That's before we even discuss the worldwide echo chamber that we've all built together: YouTube videos, blog posts, tweets, and Facebook rants we've filmed, written, posted, tweeted, retweeted, and shared.

Like him or not, Donald Trump has demonstrated both the power of democracy and disintermediation. While television has great influence, and certainly can magnify messages, it's the constant drumbeat of social media that has been used to rally supporters and inflame the emotions of the entire citizenry.

Hillary Clinton's use, misuse, and "carelessness" about email technology has raised the nation's consciousness about email, and the importance of careful management of email messaging, to something of a frenzy.

So here we are in 2016, one day before the election. It's an election season that has been filled with technology discussions about emails, servers, Twitter, YouTube, Facebook, texting, laptops, Wikileaks, and even Russian hackers.

This is, without a doubt, the most technology-driven election we've ever had.

Beyond the technology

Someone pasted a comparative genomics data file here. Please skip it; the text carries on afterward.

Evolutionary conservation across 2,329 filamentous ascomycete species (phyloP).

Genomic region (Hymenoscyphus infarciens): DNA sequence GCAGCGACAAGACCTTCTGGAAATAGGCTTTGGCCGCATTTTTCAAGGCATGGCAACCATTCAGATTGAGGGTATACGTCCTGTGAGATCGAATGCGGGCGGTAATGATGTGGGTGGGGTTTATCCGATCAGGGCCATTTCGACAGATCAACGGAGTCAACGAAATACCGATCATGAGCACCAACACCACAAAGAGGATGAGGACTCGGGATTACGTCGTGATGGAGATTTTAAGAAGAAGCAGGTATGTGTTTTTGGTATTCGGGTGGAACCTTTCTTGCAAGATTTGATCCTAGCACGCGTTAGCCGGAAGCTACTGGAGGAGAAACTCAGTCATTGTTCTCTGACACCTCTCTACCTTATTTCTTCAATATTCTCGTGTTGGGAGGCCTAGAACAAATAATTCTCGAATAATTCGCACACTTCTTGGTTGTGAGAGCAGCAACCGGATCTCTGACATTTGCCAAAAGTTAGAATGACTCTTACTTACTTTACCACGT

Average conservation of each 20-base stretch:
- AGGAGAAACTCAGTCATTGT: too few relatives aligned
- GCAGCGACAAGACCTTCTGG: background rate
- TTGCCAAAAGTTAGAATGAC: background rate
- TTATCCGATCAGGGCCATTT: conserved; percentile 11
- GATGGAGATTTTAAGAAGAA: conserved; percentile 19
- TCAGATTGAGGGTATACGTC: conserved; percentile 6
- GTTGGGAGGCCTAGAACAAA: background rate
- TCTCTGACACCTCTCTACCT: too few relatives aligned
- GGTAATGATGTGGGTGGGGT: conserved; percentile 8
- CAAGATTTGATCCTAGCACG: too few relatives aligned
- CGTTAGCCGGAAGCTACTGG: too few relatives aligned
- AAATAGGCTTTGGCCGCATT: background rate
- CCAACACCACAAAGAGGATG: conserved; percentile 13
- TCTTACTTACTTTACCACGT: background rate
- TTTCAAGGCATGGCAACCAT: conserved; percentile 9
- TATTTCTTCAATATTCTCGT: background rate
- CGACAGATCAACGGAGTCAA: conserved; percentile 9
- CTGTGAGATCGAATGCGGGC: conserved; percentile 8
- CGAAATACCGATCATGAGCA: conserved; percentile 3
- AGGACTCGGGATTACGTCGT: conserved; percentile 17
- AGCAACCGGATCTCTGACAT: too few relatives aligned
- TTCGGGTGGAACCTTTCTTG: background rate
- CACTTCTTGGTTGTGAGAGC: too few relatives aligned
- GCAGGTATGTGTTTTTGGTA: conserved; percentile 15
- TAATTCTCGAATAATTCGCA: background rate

So much for technology's role in the 2016 elections. I'd like to discuss the nature of this election cycle.

It has been the best of times. It has been the worst of times. Let's talk about the worst of times first.

This has been an almost insanely negative election cycle. Everyone I've spoken to has expressed a level of fatigue with everything related to it. The constant barrage of disturbing news about both candidates has worn us all down.

In previous elections, we've chosen which of two candidates would be the best leader for our country. In this election, we're forced to choose which candidate has the least-troubling weaknesses.

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On the day before our election, I'd like to also discuss the better angels that manifested in this cycle. Many of us have long wondered if our votes count. This time, we know they do. Mr. Trump (as problematic as he is, and whether you side with him or not), has proven the value of citizen voting. Every traditional political force was arrayed against him, yet he managed to prevail this far, taking leadership of a party, essentially against its will.

There is a silver lining in that. The people are supposed to have an influence. Mr. Trump tapped into a worry and anger that exists among many of our fellow citizens, and gave them voice. His nomination proves that.

Hillary Clinton, despite her flaws and admitted mistakes, has also accomplished something no other woman has. Long, long after it should have happened, a woman has finally achieved the nomination of a major party. Whether she wins or loses, that fact will remain.